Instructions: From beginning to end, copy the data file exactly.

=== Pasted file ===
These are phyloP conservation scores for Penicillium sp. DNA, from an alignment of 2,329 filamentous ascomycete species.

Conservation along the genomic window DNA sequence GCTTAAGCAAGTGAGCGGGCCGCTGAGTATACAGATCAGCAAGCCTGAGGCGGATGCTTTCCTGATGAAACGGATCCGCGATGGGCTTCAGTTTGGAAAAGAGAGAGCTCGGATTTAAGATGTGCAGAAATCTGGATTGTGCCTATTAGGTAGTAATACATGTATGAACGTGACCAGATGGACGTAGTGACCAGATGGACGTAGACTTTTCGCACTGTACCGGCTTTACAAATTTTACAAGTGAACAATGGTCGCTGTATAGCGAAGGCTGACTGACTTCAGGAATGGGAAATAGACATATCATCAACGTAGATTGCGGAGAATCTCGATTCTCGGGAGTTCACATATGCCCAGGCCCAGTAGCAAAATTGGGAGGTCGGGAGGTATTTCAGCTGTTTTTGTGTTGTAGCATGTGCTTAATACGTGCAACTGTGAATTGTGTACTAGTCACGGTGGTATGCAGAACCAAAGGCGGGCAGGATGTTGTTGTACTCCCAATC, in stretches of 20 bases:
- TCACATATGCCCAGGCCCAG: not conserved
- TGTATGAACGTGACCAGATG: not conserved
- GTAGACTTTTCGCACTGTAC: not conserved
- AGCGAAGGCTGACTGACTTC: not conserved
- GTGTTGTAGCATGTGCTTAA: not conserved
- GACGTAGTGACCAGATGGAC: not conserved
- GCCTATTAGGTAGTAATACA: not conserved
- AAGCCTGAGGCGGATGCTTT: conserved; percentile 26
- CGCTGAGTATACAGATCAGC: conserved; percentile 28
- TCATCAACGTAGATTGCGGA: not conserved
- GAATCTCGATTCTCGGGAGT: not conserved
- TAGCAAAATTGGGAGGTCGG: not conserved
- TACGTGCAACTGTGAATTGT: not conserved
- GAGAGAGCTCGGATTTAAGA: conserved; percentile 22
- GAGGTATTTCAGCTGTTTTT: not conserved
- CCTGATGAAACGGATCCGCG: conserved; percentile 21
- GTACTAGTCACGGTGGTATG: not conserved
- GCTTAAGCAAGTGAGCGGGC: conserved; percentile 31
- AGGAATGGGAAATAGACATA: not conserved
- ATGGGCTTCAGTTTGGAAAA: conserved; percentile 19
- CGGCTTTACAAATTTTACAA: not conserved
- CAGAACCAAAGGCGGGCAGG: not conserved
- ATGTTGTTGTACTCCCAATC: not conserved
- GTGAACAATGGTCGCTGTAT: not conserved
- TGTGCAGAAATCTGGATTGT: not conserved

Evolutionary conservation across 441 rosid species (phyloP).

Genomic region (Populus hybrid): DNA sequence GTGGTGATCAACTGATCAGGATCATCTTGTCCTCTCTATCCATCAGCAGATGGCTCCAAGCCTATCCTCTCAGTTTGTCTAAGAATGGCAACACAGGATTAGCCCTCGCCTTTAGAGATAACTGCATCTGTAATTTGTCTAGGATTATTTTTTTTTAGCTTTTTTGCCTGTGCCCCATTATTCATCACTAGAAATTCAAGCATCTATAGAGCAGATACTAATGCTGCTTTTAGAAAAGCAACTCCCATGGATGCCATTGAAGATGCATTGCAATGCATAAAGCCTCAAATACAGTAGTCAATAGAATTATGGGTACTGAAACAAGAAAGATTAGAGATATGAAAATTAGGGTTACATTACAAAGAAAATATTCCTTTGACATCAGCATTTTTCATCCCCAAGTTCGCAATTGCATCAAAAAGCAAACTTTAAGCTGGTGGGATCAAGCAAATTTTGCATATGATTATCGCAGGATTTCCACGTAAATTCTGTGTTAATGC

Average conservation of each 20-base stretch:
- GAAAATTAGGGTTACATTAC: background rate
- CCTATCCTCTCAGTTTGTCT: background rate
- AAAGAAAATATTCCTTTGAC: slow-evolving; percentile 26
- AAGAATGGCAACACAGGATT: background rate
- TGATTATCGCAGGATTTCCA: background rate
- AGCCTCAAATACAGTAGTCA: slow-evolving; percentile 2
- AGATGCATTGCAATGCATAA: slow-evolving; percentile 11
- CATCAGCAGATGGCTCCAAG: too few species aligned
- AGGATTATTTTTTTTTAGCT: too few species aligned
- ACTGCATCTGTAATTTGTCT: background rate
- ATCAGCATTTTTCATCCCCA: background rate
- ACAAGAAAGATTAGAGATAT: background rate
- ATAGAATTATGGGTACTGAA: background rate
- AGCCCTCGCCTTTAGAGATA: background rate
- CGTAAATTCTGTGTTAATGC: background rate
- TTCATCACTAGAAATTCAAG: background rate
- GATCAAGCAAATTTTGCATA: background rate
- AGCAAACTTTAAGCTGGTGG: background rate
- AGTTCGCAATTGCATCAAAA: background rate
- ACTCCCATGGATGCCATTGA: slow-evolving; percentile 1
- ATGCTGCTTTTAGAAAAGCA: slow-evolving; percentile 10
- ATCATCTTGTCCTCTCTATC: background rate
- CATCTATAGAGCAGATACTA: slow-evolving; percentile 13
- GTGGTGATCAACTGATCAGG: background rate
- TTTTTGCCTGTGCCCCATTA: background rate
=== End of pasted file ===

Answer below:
These are phyloP conservation scores for Penicillium sp. DNA, from an alignment of 2,329 filamentous ascomycete species.

Conservation along the genomic window DNA sequence GCTTAAGCAAGTGAGCGGGCCGCTGAGTATACAGATCAGCAAGCCTGAGGCGGATGCTTTCCTGATGAAACGGATCCGCGATGGGCTTCAGTTTGGAAAAGAGAGAGCTCGGATTTAAGATGTGCAGAAATCTGGATTGTGCCTATTAGGTAGTAATACATGTATGAACGTGACCAGATGGACGTAGTGACCAGATGGACGTAGACTTTTCGCACTGTACCGGCTTTACAAATTTTACAAGTGAACAATGGTCGCTGTATAGCGAAGGCTGACTGACTTCAGGAATGGGAAATAGACATATCATCAACGTAGATTGCGGAGAATCTCGATTCTCGGGAGTTCACATATGCCCAGGCCCAGTAGCAAAATTGGGAGGTCGGGAGGTATTTCAGCTGTTTTTGTGTTGTAGCATGTGCTTAATACGTGCAACTGTGAATTGTGTACTAGTCACGGTGGTATGCAGAACCAAAGGCGGGCAGGATGTTGTTGTACTCCCAATC, in stretches of 20 bases:
- TCACATATGCCCAGGCCCAG: not conserved
- TGTATGAACGTGACCAGATG: not conserved
- GTAGACTTTTCGCACTGTAC: not conserved
- AGCGAAGGCTGACTGACTTC: not conserved
- GTGTTGTAGCATGTGCTTAA: not conserved
- GACGTAGTGACCAGATGGAC: not conserved
- GCCTATTAGGTAGTAATACA: not conserved
- AAGCCTGAGGCGGATGCTTT: conserved; percentile 26
- CGCTGAGTATACAGATCAGC: conserved; percentile 28
- TCATCAACGTAGATTGCGGA: not conserved
- GAATCTCGATTCTCGGGAGT: not conserved
- TAGCAAAATTGGGAGGTCGG: not conserved
- TACGTGCAACTGTGAATTGT: not conserved
- GAGAGAGCTCGGATTTAAGA: conserved; percentile 22
- GAGGTATTTCAGCTGTTTTT: not conserved
- CCTGATGAAACGGATCCGCG: conserved; percentile 21
- GTACTAGTCACGGTGGTATG: not conserved
- GCTTAAGCAAGTGAGCGGGC: conserved; percentile 31
- AGGAATGGGAAATAGACATA: not conserved
- ATGGGCTTCAGTTTGGAAAA: conserved; percentile 19
- CGGCTTTACAAATTTTACAA: not conserved
- CAGAACCAAAGGCGGGCAGG: not conserved
- ATGTTGTTGTACTCCCAATC: not conserved
- GTGAACAATGGTCGCTGTAT: not conserved
- TGTGCAGAAATCTGGATTGT: not conserved

Evolutionary conservation across 441 rosid species (phyloP).

Genomic region (Populus hybrid): DNA sequence GTGGTGATCAACTGATCAGGATCATCTTGTCCTCTCTATCCATCAGCAGATGGCTCCAAGCCTATCCTCTCAGTTTGTCTAAGAATGGCAACACAGGATTAGCCCTCGCCTTTAGAGATAACTGCATCTGTAATTTGTCTAGGATTATTTTTTTTTAGCTTTTTTGCCTGTGCCCCATTATTCATCACTAGAAATTCAAGCATCTATAGAGCAGATACTAATGCTGCTTTTAGAAAAGCAACTCCCATGGATGCCATTGAAGATGCATTGCAATGCATAAAGCCTCAAATACAGTAGTCAATAGAATTATGGGTACTGAAACAAGAAAGATTAGAGATATGAAAATTAGGGTTACATTACAAAGAAAATATTCCTTTGACATCAGCATTTTTCATCCCCAAGTTCGCAATTGCATCAAAAAGCAAACTTTAAGCTGGTGGGATCAAGCAAATTTTGCATATGATTATCGCAGGATTTCCACGTAAATTCTGTGTTAATGC

Average conservation of each 20-base stretch:
- GAAAATTAGGGTTACATTAC: background rate
- CCTATCCTCTCAGTTTGTCT: background rate
- AAAGAAAATATTCCTTTGAC: slow-evolving; percentile 26
- AAGAATGGCAACACAGGATT: background rate
- TGATTATCGCAGGATTTCCA: background rate
- AGCCTCAAATACAGTAGTCA: slow-evolving; percentile 2
- AGATGCATTGCAATGCATAA: slow-evolving; percentile 11
- CATCAGCAGATGGCTCCAAG: too few species aligned
- AGGATTATTTTTTTTTAGCT: too few species aligned
- ACTGCATCTGTAATTTGTCT: background rate
- ATCAGCATTTTTCATCCCCA: background rate
- ACAAGAAAGATTAGAGATAT: background rate
- ATAGAATTATGGGTACTGAA: background rate
- AGCCCTCGCCTTTAGAGATA: background rate
- CGTAAATTCTGTGTTAATGC: background rate
- TTCATCACTAGAAATTCAAG: background rate
- GATCAAGCAAATTTTGCATA: background rate
- AGCAAACTTTAAGCTGGTGG: background rate
- AGTTCGCAATTGCATCAAAA: background rate
- ACTCCCATGGATGCCATTGA: slow-evolving; percentile 1
- ATGCTGCTTTTAGAAAAGCA: slow-evolving; percentile 10
- ATCATCTTGTCCTCTCTATC: background rate
- CATCTATAGAGCAGATACTA: slow-evolving; percentile 13
- GTGGTGATCAACTGATCAGG: background rate
- TTTTTGCCTGTGCCCCATTA: background rate